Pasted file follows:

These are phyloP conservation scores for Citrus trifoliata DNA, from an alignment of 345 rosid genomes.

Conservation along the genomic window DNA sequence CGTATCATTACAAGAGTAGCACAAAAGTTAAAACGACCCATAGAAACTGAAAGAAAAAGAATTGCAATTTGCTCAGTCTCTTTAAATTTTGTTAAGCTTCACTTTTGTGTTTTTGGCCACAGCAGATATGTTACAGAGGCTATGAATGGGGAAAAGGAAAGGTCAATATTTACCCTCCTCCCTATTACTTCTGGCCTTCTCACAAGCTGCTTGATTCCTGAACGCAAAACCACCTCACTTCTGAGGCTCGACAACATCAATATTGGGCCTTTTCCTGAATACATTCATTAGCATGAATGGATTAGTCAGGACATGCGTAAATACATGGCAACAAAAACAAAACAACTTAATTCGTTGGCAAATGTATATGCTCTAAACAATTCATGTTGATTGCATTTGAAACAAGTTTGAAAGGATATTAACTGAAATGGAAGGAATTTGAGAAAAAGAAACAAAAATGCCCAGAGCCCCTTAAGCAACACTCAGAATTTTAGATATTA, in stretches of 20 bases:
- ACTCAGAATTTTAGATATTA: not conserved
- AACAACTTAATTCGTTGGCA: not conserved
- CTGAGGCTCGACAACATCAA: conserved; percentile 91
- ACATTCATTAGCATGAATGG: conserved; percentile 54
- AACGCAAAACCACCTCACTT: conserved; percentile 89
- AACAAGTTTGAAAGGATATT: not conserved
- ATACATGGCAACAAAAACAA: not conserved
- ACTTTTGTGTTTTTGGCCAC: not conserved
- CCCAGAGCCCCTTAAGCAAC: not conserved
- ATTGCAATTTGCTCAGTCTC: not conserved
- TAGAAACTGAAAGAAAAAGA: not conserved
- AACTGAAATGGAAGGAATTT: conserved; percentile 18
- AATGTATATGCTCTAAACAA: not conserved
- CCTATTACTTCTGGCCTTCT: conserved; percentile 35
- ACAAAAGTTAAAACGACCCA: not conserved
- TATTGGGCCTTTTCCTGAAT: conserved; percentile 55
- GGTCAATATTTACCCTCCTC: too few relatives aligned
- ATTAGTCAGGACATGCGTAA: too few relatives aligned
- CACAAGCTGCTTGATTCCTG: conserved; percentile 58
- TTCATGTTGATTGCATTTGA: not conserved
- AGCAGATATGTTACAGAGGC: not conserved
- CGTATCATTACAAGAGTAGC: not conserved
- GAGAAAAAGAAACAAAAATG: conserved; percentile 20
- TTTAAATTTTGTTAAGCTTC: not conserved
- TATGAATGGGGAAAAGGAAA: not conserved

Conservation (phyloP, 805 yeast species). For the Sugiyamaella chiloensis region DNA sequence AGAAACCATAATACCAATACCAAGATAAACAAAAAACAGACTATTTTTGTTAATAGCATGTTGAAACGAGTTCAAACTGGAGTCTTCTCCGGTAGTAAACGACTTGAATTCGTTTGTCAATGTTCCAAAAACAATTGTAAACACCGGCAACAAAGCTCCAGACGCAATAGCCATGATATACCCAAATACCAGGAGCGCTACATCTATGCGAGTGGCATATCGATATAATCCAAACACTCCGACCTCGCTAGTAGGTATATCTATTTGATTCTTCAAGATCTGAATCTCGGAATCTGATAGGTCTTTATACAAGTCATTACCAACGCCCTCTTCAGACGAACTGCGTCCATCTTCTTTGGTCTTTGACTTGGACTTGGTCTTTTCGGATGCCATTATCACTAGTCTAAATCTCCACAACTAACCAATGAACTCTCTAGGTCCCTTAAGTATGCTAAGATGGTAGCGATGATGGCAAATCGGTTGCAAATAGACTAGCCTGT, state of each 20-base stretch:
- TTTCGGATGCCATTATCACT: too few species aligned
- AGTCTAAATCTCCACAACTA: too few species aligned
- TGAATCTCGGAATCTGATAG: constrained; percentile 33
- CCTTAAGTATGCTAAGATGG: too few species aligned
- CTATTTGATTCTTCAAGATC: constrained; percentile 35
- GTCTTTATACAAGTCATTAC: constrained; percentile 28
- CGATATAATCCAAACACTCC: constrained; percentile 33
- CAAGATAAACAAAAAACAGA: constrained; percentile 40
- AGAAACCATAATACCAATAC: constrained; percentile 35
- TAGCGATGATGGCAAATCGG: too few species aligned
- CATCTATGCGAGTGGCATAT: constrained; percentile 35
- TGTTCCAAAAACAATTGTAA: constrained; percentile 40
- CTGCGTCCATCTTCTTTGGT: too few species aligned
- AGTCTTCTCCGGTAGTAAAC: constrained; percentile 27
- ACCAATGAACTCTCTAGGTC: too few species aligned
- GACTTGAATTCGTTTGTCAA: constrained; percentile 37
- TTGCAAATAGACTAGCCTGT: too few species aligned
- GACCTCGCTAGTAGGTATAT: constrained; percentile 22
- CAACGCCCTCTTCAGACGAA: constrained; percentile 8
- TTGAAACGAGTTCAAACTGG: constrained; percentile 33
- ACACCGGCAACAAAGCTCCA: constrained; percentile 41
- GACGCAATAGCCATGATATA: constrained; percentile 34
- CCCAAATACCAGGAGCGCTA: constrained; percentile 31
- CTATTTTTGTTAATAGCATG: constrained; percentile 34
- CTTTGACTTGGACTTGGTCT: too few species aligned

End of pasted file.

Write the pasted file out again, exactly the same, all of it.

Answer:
These are phyloP conservation scores for Citrus trifoliata DNA, from an alignment of 345 rosid genomes.

Conservation along the genomic window DNA sequence CGTATCATTACAAGAGTAGCACAAAAGTTAAAACGACCCATAGAAACTGAAAGAAAAAGAATTGCAATTTGCTCAGTCTCTTTAAATTTTGTTAAGCTTCACTTTTGTGTTTTTGGCCACAGCAGATATGTTACAGAGGCTATGAATGGGGAAAAGGAAAGGTCAATATTTACCCTCCTCCCTATTACTTCTGGCCTTCTCACAAGCTGCTTGATTCCTGAACGCAAAACCACCTCACTTCTGAGGCTCGACAACATCAATATTGGGCCTTTTCCTGAATACATTCATTAGCATGAATGGATTAGTCAGGACATGCGTAAATACATGGCAACAAAAACAAAACAACTTAATTCGTTGGCAAATGTATATGCTCTAAACAATTCATGTTGATTGCATTTGAAACAAGTTTGAAAGGATATTAACTGAAATGGAAGGAATTTGAGAAAAAGAAACAAAAATGCCCAGAGCCCCTTAAGCAACACTCAGAATTTTAGATATTA, in stretches of 20 bases:
- ACTCAGAATTTTAGATATTA: not conserved
- AACAACTTAATTCGTTGGCA: not conserved
- CTGAGGCTCGACAACATCAA: conserved; percentile 91
- ACATTCATTAGCATGAATGG: conserved; percentile 54
- AACGCAAAACCACCTCACTT: conserved; percentile 89
- AACAAGTTTGAAAGGATATT: not conserved
- ATACATGGCAACAAAAACAA: not conserved
- ACTTTTGTGTTTTTGGCCAC: not conserved
- CCCAGAGCCCCTTAAGCAAC: not conserved
- ATTGCAATTTGCTCAGTCTC: not conserved
- TAGAAACTGAAAGAAAAAGA: not conserved
- AACTGAAATGGAAGGAATTT: conserved; percentile 18
- AATGTATATGCTCTAAACAA: not conserved
- CCTATTACTTCTGGCCTTCT: conserved; percentile 35
- ACAAAAGTTAAAACGACCCA: not conserved
- TATTGGGCCTTTTCCTGAAT: conserved; percentile 55
- GGTCAATATTTACCCTCCTC: too few relatives aligned
- ATTAGTCAGGACATGCGTAA: too few relatives aligned
- CACAAGCTGCTTGATTCCTG: conserved; percentile 58
- TTCATGTTGATTGCATTTGA: not conserved
- AGCAGATATGTTACAGAGGC: not conserved
- CGTATCATTACAAGAGTAGC: not conserved
- GAGAAAAAGAAACAAAAATG: conserved; percentile 20
- TTTAAATTTTGTTAAGCTTC: not conserved
- TATGAATGGGGAAAAGGAAA: not conserved

Conservation (phyloP, 805 yeast species). For the Sugiyamaella chiloensis region DNA sequence AGAAACCATAATACCAATACCAAGATAAACAAAAAACAGACTATTTTTGTTAATAGCATGTTGAAACGAGTTCAAACTGGAGTCTTCTCCGGTAGTAAACGACTTGAATTCGTTTGTCAATGTTCCAAAAACAATTGTAAACACCGGCAACAAAGCTCCAGACGCAATAGCCATGATATACCCAAATACCAGGAGCGCTACATCTATGCGAGTGGCATATCGATATAATCCAAACACTCCGACCTCGCTAGTAGGTATATCTATTTGATTCTTCAAGATCTGAATCTCGGAATCTGATAGGTCTTTATACAAGTCATTACCAACGCCCTCTTCAGACGAACTGCGTCCATCTTCTTTGGTCTTTGACTTGGACTTGGTCTTTTCGGATGCCATTATCACTAGTCTAAATCTCCACAACTAACCAATGAACTCTCTAGGTCCCTTAAGTATGCTAAGATGGTAGCGATGATGGCAAATCGGTTGCAAATAGACTAGCCTGT, state of each 20-base stretch:
- TTTCGGATGCCATTATCACT: too few species aligned
- AGTCTAAATCTCCACAACTA: too few species aligned
- TGAATCTCGGAATCTGATAG: constrained; percentile 33
- CCTTAAGTATGCTAAGATGG: too few species aligned
- CTATTTGATTCTTCAAGATC: constrained; percentile 35
- GTCTTTATACAAGTCATTAC: constrained; percentile 28
- CGATATAATCCAAACACTCC: constrained; percentile 33
- CAAGATAAACAAAAAACAGA: constrained; percentile 40
- AGAAACCATAATACCAATAC: constrained; percentile 35
- TAGCGATGATGGCAAATCGG: too few species aligned
- CATCTATGCGAGTGGCATAT: constrained; percentile 35
- TGTTCCAAAAACAATTGTAA: constrained; percentile 40
- CTGCGTCCATCTTCTTTGGT: too few species aligned
- AGTCTTCTCCGGTAGTAAAC: constrained; percentile 27
- ACCAATGAACTCTCTAGGTC: too few species aligned
- GACTTGAATTCGTTTGTCAA: constrained; percentile 37
- TTGCAAATAGACTAGCCTGT: too few species aligned
- GACCTCGCTAGTAGGTATAT: constrained; percentile 22
- CAACGCCCTCTTCAGACGAA: constrained; percentile 8
- TTGAAACGAGTTCAAACTGG: constrained; percentile 33
- ACACCGGCAACAAAGCTCCA: constrained; percentile 41
- GACGCAATAGCCATGATATA: constrained; percentile 34
- CCCAAATACCAGGAGCGCTA: constrained; percentile 31
- CTATTTTTGTTAATAGCATG: constrained; percentile 34
- CTTTGACTTGGACTTGGTCT: too few species aligned